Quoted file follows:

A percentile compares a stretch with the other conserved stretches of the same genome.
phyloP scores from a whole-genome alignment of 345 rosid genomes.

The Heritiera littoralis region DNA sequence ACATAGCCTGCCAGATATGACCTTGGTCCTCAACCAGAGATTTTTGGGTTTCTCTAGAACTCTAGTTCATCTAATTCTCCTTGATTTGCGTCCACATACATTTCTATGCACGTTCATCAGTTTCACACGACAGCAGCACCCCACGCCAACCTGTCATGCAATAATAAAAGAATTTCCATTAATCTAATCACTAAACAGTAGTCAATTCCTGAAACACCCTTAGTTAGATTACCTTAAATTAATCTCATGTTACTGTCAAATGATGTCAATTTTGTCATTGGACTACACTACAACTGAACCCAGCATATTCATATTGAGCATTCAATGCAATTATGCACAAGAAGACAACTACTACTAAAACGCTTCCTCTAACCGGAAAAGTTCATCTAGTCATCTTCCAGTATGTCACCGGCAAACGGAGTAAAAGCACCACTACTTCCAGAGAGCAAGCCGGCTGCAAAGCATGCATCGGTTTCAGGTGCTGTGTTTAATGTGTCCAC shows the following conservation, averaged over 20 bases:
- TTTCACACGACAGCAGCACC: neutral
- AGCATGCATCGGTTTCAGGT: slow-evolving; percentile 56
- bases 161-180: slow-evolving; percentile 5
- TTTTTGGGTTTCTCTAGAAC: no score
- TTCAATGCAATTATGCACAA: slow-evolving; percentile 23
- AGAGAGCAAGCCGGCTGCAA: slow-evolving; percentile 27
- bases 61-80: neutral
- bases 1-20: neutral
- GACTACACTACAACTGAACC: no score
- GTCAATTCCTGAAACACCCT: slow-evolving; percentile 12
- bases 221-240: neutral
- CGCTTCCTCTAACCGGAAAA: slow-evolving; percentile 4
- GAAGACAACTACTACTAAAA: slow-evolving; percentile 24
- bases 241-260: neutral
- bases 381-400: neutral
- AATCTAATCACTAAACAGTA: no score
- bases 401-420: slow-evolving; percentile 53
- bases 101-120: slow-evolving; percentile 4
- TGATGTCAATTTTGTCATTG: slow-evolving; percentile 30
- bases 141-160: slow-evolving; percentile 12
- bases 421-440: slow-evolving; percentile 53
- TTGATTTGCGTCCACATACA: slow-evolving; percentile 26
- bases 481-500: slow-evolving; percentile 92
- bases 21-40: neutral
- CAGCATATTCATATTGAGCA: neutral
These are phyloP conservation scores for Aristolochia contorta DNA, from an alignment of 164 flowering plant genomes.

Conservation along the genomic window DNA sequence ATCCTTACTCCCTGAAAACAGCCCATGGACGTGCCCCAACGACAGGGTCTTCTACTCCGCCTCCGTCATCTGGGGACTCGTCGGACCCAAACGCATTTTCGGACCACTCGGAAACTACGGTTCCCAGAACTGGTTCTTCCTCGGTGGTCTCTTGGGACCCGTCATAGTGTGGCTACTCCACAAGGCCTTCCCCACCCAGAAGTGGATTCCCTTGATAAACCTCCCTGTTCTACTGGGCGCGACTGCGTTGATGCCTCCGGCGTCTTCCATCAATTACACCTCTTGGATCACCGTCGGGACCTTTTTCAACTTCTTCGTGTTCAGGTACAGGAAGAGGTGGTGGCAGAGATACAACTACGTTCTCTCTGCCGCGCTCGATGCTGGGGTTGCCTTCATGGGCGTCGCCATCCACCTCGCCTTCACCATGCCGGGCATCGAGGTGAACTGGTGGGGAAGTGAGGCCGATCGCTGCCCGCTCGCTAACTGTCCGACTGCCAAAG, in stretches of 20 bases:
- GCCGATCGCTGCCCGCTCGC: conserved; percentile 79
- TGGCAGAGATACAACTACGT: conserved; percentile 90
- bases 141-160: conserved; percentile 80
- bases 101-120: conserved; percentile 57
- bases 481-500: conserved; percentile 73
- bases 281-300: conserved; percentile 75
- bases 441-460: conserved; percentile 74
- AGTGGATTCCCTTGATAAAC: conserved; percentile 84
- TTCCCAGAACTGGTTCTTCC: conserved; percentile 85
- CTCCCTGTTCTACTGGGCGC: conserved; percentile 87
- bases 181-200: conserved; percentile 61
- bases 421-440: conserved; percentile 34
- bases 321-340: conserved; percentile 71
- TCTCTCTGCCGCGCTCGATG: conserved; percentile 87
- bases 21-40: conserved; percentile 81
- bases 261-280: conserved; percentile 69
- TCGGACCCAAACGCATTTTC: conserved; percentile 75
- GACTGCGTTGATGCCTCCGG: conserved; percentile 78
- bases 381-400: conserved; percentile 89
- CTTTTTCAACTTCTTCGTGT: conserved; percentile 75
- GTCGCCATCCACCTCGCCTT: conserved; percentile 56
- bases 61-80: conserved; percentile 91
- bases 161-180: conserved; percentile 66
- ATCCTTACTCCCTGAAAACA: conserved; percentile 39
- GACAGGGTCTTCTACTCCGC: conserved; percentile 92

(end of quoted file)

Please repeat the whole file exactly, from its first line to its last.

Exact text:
A percentile compares a stretch with the other conserved stretches of the same genome.
phyloP scores from a whole-genome alignment of 345 rosid genomes.

The Heritiera littoralis region DNA sequence ACATAGCCTGCCAGATATGACCTTGGTCCTCAACCAGAGATTTTTGGGTTTCTCTAGAACTCTAGTTCATCTAATTCTCCTTGATTTGCGTCCACATACATTTCTATGCACGTTCATCAGTTTCACACGACAGCAGCACCCCACGCCAACCTGTCATGCAATAATAAAAGAATTTCCATTAATCTAATCACTAAACAGTAGTCAATTCCTGAAACACCCTTAGTTAGATTACCTTAAATTAATCTCATGTTACTGTCAAATGATGTCAATTTTGTCATTGGACTACACTACAACTGAACCCAGCATATTCATATTGAGCATTCAATGCAATTATGCACAAGAAGACAACTACTACTAAAACGCTTCCTCTAACCGGAAAAGTTCATCTAGTCATCTTCCAGTATGTCACCGGCAAACGGAGTAAAAGCACCACTACTTCCAGAGAGCAAGCCGGCTGCAAAGCATGCATCGGTTTCAGGTGCTGTGTTTAATGTGTCCAC shows the following conservation, averaged over 20 bases:
- TTTCACACGACAGCAGCACC: neutral
- AGCATGCATCGGTTTCAGGT: slow-evolving; percentile 56
- bases 161-180: slow-evolving; percentile 5
- TTTTTGGGTTTCTCTAGAAC: no score
- TTCAATGCAATTATGCACAA: slow-evolving; percentile 23
- AGAGAGCAAGCCGGCTGCAA: slow-evolving; percentile 27
- bases 61-80: neutral
- bases 1-20: neutral
- GACTACACTACAACTGAACC: no score
- GTCAATTCCTGAAACACCCT: slow-evolving; percentile 12
- bases 221-240: neutral
- CGCTTCCTCTAACCGGAAAA: slow-evolving; percentile 4
- GAAGACAACTACTACTAAAA: slow-evolving; percentile 24
- bases 241-260: neutral
- bases 381-400: neutral
- AATCTAATCACTAAACAGTA: no score
- bases 401-420: slow-evolving; percentile 53
- bases 101-120: slow-evolving; percentile 4
- TGATGTCAATTTTGTCATTG: slow-evolving; percentile 30
- bases 141-160: slow-evolving; percentile 12
- bases 421-440: slow-evolving; percentile 53
- TTGATTTGCGTCCACATACA: slow-evolving; percentile 26
- bases 481-500: slow-evolving; percentile 92
- bases 21-40: neutral
- CAGCATATTCATATTGAGCA: neutral
These are phyloP conservation scores for Aristolochia contorta DNA, from an alignment of 164 flowering plant genomes.

Conservation along the genomic window DNA sequence ATCCTTACTCCCTGAAAACAGCCCATGGACGTGCCCCAACGACAGGGTCTTCTACTCCGCCTCCGTCATCTGGGGACTCGTCGGACCCAAACGCATTTTCGGACCACTCGGAAACTACGGTTCCCAGAACTGGTTCTTCCTCGGTGGTCTCTTGGGACCCGTCATAGTGTGGCTACTCCACAAGGCCTTCCCCACCCAGAAGTGGATTCCCTTGATAAACCTCCCTGTTCTACTGGGCGCGACTGCGTTGATGCCTCCGGCGTCTTCCATCAATTACACCTCTTGGATCACCGTCGGGACCTTTTTCAACTTCTTCGTGTTCAGGTACAGGAAGAGGTGGTGGCAGAGATACAACTACGTTCTCTCTGCCGCGCTCGATGCTGGGGTTGCCTTCATGGGCGTCGCCATCCACCTCGCCTTCACCATGCCGGGCATCGAGGTGAACTGGTGGGGAAGTGAGGCCGATCGCTGCCCGCTCGCTAACTGTCCGACTGCCAAAG, in stretches of 20 bases:
- GCCGATCGCTGCCCGCTCGC: conserved; percentile 79
- TGGCAGAGATACAACTACGT: conserved; percentile 90
- bases 141-160: conserved; percentile 80
- bases 101-120: conserved; percentile 57
- bases 481-500: conserved; percentile 73
- bases 281-300: conserved; percentile 75
- bases 441-460: conserved; percentile 74
- AGTGGATTCCCTTGATAAAC: conserved; percentile 84
- TTCCCAGAACTGGTTCTTCC: conserved; percentile 85
- CTCCCTGTTCTACTGGGCGC: conserved; percentile 87
- bases 181-200: conserved; percentile 61
- bases 421-440: conserved; percentile 34
- bases 321-340: conserved; percentile 71
- TCTCTCTGCCGCGCTCGATG: conserved; percentile 87
- bases 21-40: conserved; percentile 81
- bases 261-280: conserved; percentile 69
- TCGGACCCAAACGCATTTTC: conserved; percentile 75
- GACTGCGTTGATGCCTCCGG: conserved; percentile 78
- bases 381-400: conserved; percentile 89
- CTTTTTCAACTTCTTCGTGT: conserved; percentile 75
- GTCGCCATCCACCTCGCCTT: conserved; percentile 56
- bases 61-80: conserved; percentile 91
- bases 161-180: conserved; percentile 66
- ATCCTTACTCCCTGAAAACA: conserved; percentile 39
- GACAGGGTCTTCTACTCCGC: conserved; percentile 92